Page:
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23andMe will fire 14% of its staff. (And it's not the only DNA testing company making big changes.)


23andMe CEO Anne Wojcicki on Thursday announced the company is laying off 14% of its staff amid an industry-wide decline in sales of consumer DNA tests that has driven several companies in the industry toward other endeavors.

What providers need to know about genetic testing and other new clinical innovations

Slump in sales of consumer DNA tests

Sales of consumer DNA tests boomed in 2017 after FDA approved 23andMe's direct-to-consumer genetic tests. But last summer, the first signs of trouble in the DNA testing market emerged, when Francis deSouza—CEO of Illumina, a genetic equipment maker—during an earnings report noted a slowdown in sales across the industry. He said his company, which manufactures equipment for 23andMe and Ancestry, would take a "cautious view" of the ancestry and health test market going forward.

DNA testing companies respond to a slowdown in sales

Christine Pai, a 23andMe spokesperson, in an email to STAT News confirmed 23andMe is "restructuring" its consumer business, cutting about 100 jobs mostly from the company's operations team. Pai said layoffs will not impact the company's therapeutics business.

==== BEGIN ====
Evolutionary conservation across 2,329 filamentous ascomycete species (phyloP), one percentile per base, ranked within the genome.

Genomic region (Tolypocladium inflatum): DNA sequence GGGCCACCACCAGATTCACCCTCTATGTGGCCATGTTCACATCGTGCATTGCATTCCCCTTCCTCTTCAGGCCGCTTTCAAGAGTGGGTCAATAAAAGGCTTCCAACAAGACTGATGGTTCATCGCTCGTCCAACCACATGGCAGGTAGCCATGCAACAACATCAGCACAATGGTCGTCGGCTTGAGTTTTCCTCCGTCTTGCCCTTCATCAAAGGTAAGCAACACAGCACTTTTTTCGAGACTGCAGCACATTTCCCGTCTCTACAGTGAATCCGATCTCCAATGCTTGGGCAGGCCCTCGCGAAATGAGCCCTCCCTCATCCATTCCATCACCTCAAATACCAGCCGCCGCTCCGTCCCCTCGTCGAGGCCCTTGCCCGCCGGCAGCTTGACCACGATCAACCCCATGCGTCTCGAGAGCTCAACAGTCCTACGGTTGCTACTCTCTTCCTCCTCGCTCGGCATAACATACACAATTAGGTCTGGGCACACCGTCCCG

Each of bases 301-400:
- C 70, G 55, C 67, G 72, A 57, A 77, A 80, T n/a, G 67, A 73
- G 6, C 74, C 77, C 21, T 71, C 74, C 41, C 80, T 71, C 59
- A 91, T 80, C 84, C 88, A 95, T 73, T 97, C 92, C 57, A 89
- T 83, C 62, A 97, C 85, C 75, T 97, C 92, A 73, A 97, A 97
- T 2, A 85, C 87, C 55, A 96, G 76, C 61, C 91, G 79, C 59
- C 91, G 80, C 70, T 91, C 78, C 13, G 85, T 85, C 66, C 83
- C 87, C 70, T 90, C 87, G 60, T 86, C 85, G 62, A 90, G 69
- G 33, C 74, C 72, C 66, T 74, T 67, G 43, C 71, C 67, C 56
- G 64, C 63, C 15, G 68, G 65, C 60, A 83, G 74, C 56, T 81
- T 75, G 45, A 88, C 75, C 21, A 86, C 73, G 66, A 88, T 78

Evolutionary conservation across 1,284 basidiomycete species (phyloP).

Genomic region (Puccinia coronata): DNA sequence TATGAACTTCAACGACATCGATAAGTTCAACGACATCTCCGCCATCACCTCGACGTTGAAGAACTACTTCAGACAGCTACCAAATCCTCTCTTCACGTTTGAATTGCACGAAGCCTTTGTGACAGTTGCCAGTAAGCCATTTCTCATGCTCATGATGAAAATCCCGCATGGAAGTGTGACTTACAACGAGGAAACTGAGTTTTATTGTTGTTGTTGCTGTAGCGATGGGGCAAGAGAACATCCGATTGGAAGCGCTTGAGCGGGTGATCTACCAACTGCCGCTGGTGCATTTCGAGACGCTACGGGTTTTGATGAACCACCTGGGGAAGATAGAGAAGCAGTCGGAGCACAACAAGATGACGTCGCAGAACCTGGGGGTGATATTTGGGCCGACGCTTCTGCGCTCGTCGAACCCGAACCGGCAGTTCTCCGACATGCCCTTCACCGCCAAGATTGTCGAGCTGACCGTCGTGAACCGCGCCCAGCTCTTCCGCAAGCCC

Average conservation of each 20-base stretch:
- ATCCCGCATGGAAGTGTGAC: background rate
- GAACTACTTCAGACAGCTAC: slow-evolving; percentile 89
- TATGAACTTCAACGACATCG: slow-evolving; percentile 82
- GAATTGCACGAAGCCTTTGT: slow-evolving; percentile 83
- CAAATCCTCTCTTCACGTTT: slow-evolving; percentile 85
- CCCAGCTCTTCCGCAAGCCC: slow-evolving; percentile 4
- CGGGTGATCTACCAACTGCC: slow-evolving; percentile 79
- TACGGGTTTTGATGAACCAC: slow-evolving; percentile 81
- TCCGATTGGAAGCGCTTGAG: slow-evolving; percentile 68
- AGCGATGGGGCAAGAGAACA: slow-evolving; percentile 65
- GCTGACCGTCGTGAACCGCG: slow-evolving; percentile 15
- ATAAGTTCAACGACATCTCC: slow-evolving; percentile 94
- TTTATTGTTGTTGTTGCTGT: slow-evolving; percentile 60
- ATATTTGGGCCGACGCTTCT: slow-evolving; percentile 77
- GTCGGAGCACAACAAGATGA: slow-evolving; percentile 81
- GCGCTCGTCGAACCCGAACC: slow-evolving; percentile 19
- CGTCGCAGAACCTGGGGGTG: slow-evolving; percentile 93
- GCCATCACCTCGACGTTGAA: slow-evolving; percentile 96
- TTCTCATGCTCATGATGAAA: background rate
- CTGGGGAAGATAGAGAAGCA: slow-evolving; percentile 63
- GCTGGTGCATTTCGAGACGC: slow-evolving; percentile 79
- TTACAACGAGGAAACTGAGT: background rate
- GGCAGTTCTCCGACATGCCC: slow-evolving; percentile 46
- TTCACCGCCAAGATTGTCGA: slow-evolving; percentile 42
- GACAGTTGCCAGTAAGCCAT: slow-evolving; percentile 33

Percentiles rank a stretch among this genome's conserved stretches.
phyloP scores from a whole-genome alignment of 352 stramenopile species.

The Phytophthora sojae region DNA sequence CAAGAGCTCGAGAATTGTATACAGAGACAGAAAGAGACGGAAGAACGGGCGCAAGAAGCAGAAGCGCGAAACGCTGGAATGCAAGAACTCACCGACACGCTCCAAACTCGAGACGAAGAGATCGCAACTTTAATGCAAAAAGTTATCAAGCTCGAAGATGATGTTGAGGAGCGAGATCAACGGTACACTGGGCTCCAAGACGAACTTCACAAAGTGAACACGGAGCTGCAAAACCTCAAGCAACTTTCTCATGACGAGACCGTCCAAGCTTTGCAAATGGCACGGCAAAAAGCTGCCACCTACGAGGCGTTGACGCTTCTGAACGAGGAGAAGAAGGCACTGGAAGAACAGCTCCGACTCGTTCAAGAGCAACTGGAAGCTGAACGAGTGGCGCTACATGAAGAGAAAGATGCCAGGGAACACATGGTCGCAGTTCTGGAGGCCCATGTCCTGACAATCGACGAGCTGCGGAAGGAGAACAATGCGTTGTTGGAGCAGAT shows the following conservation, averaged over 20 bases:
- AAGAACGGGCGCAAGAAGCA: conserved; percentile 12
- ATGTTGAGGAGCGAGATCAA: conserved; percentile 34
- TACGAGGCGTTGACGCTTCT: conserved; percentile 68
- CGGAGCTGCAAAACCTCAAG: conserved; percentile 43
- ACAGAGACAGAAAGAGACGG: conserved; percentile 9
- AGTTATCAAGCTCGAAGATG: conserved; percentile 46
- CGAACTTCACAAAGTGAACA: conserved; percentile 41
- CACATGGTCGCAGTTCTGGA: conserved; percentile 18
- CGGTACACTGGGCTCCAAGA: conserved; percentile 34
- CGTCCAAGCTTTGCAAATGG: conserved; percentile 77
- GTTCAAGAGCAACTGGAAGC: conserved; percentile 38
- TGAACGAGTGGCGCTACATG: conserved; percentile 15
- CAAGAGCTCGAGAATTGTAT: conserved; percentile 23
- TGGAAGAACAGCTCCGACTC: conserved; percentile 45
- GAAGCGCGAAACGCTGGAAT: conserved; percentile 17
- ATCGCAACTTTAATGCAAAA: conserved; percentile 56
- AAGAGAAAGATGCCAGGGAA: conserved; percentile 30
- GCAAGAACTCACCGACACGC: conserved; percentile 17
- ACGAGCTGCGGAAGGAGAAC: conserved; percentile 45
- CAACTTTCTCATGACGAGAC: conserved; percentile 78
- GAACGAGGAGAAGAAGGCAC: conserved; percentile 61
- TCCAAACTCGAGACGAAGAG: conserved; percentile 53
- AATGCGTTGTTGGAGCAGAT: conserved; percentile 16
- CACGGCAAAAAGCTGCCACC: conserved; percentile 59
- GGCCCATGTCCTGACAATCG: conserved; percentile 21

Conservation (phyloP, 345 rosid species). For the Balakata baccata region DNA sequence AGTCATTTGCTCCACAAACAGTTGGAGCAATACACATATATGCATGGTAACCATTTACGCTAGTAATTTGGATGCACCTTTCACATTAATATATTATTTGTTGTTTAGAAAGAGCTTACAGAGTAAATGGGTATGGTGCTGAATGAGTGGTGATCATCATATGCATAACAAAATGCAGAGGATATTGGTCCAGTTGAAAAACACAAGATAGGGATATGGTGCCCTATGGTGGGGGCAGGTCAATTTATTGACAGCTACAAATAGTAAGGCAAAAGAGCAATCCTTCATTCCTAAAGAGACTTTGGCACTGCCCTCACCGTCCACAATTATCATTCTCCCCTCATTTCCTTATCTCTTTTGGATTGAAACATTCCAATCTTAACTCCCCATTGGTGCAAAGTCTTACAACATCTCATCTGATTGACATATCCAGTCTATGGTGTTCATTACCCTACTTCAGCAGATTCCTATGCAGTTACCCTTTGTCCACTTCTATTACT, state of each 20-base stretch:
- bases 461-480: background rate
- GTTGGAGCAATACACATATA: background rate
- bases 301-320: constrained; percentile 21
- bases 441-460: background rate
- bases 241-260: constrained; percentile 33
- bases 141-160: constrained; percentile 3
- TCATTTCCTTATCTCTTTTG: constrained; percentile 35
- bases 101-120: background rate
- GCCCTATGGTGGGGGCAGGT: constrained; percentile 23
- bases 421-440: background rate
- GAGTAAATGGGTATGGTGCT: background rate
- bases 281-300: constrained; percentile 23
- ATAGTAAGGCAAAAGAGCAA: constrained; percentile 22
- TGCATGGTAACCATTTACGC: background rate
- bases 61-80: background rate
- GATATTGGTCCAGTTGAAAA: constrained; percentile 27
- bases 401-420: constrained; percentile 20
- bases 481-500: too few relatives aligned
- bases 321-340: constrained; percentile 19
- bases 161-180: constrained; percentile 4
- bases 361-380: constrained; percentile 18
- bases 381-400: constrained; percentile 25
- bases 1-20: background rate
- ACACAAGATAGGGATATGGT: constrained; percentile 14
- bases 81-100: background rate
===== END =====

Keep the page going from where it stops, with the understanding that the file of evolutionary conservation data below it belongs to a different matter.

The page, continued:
According to STAT News, 23andMe's layoffs offer a glimpse into the company's potential shift toward drug development based on genetic data collected from members. 23andMe earlier this month announced it had the rights to an antibody 23andMe developed using data from its DNA tests to the Spanish drugmaker Almirall. The antibody is designed to treat autoimmune and inflammatory conditions, including Crohn's disease and lupus. 23andMe tested the antibody in animals, but not humans. Emily Drabant Conley, 23andMe VP of business development, told Bloomberg the company might eventually conduct its own clinical trials instead of licensing compounds to other companies. 

Other companies in the market appear to be shifting their business strategies, too. For instance, Illumina had initially planned to sell tests directly to consumers through a so-called "app store," but now it's looking for partnerships with providers. Meanwhile, Color Genomics, which has relationships with Apple and Jefferson Health, has begun to focus on its enterprise market, which sells DNA tests to companies and consumers (Brodwin, STAT News, 1/23; Farr, CNBC, 1/23).


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